Carson, a neurosurgeon, is now in first place with 28 percent of the vote against Trump's 20 percent among those likely to attend the Iowa Republican caucus. The numbers represent a significant shift from a September Quinnipiac poll that showed Trump leading the field with 27 percent and Carson at 21 percent.
Sen. Marco Rubio (R-Fla.) is in third place with 13 percent of the vote, and Sen. Ted Cruz (R-Texas) stands close behind with 10 percent. Sen Rand Paul (R-Ky.) has 6 percent and former Florida Gov. Jeb Bush, along with former Hewlett Packard CEO Carly Fiorina, each have 5 percent. No other Republican candidate captures more than 3 percent of the vote.
According to the HuffPost Pollster Iowa Caucus chart, which aggregates all publicly available polls, Carson has jumped ahead with 26 percent, and Trump has dipped down to 21 percent.
Carson's boost comes primarily as a result of increased support from women. Thirty-three percent of female voters now support Carson and 13 percent support Trump, the poll found. One month ago, female voters were almost evenly split between Carson and Trump in a Quinnipiac poll. Men are evenly divided among both candidates. Twenty-five percent support Carson, and 24 percent support Trump.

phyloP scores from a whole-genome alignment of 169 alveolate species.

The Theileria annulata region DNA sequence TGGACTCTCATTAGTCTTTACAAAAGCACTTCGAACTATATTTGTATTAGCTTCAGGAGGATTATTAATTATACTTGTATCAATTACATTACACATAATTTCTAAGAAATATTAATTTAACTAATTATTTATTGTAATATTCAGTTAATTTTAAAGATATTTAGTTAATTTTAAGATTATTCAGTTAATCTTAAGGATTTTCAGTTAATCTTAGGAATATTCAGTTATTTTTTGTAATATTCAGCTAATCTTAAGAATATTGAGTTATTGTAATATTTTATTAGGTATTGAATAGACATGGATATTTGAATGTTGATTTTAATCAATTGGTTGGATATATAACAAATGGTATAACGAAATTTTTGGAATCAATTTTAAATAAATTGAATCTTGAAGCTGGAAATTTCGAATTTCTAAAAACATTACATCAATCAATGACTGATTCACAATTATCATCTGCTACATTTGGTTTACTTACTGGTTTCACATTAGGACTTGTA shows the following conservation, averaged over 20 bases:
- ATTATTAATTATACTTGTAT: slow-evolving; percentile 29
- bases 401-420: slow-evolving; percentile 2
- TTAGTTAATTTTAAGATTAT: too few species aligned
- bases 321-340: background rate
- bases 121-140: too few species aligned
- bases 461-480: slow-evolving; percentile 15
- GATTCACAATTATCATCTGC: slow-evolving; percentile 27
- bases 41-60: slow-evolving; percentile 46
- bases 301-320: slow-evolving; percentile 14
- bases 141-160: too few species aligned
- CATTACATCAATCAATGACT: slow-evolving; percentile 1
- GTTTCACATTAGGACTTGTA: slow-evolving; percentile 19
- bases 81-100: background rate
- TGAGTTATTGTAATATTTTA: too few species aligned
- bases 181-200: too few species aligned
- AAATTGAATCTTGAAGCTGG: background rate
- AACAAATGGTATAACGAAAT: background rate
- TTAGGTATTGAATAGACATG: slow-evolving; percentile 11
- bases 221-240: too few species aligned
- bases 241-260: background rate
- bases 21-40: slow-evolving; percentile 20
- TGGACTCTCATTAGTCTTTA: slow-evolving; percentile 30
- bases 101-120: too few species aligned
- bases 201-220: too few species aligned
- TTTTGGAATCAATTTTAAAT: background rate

Carson's support is also strong among white Evangelical Christians. Thirty six percent of white Evangelical Christians support him, versus just 17 percent who support Trump.
Carson tops the list as the candidate that voters consider the most honest and trustworthy, and nearly 9 in 10 voters said he shares their values.
He is also the most likable candidate in the field with a 74 percent net positive favorable score. Rubio follows with a 55 percent net favorable rating, while Trump has a 10 percent net favorable. Jeb Bush has a net negative 8 percent favorable rating.
Nationally, Trump continues to lead the field. According to the HuffPost Pollster National chart, Trump is in first place with 30 percent, and Carson is in second with 22 percent.
Primary poll results this early in the race are poorly equipped to predict the final outcome and should be taken as snapshots, rather than definitive proclamations of who will win.
Quinnipiac University surveyed 574 likely Iowa Republican Caucus voters using live interviews to landlines and cell phones from Oct. 14 through Oct. 20.
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